We get it…you have a new business in mind and can’t wait to get started. You can’t wait to share your ideas of your products or services to your desired audience and help to improve their life. This is exactly where every entrepreneur should be as they begin their new business.
But not so fast…without the proper “legal” foundation, your business (and dreams) could be taken away from you just as fast as they started. We don’t want to see this happen to you or any entrepreneur. To help you be as successful as possible, we put together a list of “must have’s” when it comes to your new startup. These are all critically important to set the right foundation to protect you as you move your business forward. Here they are…
Top 6 Legal Issues
1. Start with Structure
Start with understanding what you want to accomplish with your business so you can define the proper structure. Some may advise to pick a structure that is the “easiest” or the “most tax efficient” or even “what others are doing” in your industry. We recommend you think differently. Think about the business first…what is the best structure for the type of business you want to start. What will allow you to do the things you want to do and will help you grow your business as rapidly as possible.
After you have this structure in mind, then you can look at the other aspects to see if there are better ways to, say, maximize your tax benefits. For example, if you decide that an LLC or an “S Corporation” are both equally beneficial ways to structure your business, then look at the tax benefits of both and this might help you decide which direction to head. We just feel it is always in the best interest of the business to decide on the ideal structure first, then use qualifiers (such as tax benefits) to make your final decision.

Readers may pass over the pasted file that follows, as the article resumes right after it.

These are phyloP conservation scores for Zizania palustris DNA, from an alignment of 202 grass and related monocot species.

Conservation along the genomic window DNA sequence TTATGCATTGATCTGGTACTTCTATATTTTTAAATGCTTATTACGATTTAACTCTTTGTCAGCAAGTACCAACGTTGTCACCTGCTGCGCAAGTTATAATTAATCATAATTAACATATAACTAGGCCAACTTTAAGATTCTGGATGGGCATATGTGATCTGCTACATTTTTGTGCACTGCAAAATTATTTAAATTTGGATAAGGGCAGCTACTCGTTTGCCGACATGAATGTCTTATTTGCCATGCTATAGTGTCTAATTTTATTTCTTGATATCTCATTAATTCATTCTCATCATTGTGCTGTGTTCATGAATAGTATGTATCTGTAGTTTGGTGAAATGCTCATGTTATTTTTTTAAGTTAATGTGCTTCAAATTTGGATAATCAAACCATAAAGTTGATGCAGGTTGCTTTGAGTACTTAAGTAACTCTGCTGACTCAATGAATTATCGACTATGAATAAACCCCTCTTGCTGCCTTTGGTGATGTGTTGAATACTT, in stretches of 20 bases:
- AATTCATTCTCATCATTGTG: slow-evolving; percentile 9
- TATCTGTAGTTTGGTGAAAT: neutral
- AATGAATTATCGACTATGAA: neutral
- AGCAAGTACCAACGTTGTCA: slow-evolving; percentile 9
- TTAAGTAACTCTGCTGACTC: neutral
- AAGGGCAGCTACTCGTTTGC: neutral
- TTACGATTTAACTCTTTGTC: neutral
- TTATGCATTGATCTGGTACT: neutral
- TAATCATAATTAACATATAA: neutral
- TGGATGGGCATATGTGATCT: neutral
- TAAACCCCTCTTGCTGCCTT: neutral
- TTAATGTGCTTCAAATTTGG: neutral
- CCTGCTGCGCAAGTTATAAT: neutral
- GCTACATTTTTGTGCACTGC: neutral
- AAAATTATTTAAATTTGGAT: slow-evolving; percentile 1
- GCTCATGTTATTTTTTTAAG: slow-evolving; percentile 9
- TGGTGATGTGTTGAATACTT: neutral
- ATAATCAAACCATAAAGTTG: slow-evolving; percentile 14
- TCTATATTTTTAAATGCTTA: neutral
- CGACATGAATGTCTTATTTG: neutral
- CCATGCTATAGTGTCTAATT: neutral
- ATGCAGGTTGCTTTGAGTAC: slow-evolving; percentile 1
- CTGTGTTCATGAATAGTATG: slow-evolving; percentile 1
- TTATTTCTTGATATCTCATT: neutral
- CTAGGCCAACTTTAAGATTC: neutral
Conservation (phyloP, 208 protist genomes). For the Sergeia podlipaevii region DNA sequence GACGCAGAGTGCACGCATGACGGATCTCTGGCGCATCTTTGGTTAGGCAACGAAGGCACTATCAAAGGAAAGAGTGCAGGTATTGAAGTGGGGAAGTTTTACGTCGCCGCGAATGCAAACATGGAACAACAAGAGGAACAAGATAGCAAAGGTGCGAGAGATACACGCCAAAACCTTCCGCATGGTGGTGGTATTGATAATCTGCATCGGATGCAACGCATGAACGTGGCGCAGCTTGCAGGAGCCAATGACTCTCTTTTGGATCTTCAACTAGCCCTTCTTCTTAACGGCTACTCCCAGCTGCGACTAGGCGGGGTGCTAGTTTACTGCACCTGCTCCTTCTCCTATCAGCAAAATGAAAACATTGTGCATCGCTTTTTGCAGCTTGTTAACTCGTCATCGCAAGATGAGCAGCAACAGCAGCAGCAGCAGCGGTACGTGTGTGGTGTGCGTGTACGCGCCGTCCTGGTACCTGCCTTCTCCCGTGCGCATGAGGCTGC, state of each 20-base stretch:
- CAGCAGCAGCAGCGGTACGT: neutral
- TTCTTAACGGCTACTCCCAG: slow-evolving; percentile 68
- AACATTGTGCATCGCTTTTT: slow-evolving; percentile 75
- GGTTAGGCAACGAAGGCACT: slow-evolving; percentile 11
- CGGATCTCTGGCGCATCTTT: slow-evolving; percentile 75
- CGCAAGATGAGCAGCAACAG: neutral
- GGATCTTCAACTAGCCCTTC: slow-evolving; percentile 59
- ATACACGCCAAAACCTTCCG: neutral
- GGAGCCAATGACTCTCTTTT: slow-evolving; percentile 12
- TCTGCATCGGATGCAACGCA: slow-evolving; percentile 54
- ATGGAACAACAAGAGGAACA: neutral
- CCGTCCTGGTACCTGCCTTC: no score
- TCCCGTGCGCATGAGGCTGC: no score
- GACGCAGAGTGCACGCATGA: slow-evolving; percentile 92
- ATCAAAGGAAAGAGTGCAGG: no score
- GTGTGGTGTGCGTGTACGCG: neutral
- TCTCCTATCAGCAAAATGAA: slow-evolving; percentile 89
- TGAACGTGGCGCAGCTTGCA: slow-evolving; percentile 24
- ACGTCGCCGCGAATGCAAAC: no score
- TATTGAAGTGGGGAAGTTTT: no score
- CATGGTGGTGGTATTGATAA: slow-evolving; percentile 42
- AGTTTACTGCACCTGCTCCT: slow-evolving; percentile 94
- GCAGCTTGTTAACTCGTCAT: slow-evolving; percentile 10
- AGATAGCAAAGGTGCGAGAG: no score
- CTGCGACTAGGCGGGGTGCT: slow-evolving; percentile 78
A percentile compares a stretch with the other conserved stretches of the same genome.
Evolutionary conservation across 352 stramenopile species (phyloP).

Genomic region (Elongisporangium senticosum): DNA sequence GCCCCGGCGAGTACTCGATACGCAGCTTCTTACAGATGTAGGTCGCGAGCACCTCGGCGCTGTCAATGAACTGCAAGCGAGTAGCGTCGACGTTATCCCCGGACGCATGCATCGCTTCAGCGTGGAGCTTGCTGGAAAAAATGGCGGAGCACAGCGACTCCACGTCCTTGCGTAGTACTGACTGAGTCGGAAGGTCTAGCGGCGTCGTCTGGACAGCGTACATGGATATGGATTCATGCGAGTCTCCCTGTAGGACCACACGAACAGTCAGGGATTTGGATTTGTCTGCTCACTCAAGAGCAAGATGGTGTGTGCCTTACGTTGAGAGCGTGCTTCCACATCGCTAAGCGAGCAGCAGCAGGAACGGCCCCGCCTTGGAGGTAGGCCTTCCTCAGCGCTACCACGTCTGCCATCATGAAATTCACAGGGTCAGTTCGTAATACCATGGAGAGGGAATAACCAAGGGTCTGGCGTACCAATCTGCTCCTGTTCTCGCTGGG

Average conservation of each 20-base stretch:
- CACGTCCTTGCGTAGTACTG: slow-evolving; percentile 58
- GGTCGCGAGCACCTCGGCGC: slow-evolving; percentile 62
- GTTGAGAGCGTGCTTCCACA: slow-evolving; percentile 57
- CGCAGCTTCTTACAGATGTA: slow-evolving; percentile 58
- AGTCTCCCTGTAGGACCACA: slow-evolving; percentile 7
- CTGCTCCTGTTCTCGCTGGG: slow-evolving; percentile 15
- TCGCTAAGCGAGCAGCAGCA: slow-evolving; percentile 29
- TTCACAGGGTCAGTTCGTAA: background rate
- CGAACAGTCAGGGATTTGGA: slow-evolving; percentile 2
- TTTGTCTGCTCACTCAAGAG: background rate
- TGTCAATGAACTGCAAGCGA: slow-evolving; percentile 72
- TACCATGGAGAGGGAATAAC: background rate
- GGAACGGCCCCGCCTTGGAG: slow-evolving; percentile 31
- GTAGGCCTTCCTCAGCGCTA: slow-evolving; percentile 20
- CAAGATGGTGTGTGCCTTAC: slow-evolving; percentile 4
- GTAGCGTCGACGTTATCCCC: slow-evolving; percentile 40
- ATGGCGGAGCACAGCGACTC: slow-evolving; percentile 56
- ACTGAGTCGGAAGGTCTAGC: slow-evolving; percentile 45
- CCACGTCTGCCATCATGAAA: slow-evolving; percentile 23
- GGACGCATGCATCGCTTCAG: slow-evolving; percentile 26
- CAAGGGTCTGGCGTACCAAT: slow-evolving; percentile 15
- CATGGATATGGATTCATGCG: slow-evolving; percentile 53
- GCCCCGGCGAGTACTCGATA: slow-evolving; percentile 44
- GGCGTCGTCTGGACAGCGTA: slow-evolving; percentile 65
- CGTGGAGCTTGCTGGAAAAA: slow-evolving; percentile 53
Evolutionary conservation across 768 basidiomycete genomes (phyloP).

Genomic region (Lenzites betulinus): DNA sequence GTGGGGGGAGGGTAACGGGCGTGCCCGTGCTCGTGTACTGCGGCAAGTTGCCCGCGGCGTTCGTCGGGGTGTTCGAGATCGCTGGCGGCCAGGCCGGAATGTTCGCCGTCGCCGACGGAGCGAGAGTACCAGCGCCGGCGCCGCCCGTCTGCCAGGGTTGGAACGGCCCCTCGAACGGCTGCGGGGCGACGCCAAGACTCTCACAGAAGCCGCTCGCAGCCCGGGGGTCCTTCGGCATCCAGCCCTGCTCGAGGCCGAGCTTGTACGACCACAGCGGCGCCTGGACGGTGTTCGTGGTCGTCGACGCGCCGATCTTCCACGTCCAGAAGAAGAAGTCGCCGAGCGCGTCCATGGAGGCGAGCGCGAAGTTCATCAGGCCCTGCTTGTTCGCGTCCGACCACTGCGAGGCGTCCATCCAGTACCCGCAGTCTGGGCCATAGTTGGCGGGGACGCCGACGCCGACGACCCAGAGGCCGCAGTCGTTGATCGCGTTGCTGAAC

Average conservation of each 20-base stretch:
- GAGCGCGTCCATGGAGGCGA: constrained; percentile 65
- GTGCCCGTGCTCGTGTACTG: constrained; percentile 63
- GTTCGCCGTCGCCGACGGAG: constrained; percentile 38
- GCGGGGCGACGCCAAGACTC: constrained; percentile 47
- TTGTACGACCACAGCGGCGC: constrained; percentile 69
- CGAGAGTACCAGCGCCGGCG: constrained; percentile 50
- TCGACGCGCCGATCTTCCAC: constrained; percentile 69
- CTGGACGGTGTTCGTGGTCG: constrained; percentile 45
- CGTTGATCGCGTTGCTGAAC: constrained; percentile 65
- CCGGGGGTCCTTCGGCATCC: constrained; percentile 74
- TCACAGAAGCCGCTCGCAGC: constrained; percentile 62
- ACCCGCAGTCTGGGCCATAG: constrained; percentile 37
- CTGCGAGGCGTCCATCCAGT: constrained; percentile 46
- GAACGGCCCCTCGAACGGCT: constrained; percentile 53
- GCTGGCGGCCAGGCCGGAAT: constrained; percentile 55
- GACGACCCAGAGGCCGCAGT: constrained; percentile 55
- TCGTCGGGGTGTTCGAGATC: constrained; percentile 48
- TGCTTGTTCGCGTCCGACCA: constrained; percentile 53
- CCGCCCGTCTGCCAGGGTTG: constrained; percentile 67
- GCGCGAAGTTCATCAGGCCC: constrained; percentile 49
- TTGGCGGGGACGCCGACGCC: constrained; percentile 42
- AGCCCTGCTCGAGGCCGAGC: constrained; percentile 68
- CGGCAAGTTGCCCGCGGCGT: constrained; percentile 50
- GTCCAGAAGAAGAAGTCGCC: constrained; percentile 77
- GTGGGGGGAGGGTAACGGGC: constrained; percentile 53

It is also important to remember, you aren’t married to that structure forever. After your business gets rolling, you might decide there is a better structure for your future growth. While it may not be easy or inexpensive, it might actually be the best idea to make a change. Pick the structure that works best for your startup and then worry about the future when you get there.
2. How and where should you incorporate your business
This can be a bit trickier than just deciding the structure of the business. Unless you have special circumstances, it usually makes sense to incorporate in the state in which you reside and take advantage of what your state has to offer. The key is to look at what you want to do with your business and then seek out the best place to incorporate.
3. Protecting your Intellectual Property (IP) should be at the top of your list
As you are excited to let the world know about who you are and what you have to offer, put on the brakes until you have your Intellectual Property properly protected…or someone else might. Just because you created (or invented) something unique doesn’t make it yours, unless you can prove it in court. The best way to prove it in court is to have all the documentation in place to “prove” this IP is yours.
Take the time to go through your products and services and determine which areas need to be protected. Get those listed and protected before you reveal them to anyone. And if you need to get some “second opinions” about parts of your business, at least get some NDAs (Non-Disclosure Agreements) in place. These will help you in protecting your IP until it is ready to announced.
4. Decide who gets what and when
Unless you are doing something completely on your own, there will be others involved in your business…some more than others. These relationships need to be defined and documented up front before you start turning the crank and creating sales. Once the money starts to flow, it’s much harder to define these relationships. Do them up front with the people who are going to be involved in your business…even the ones with a minor role.
Everyone is excited in the beginning…but as the going gets tough (and it will) it is critically important to have documentation around the relationships people will have with the business. These can be ownership issues, stock issues, time invested in the business issues, and a host of others. Take the time to define these and gain everyone’s agreement before you open your doors and start collecting revenues.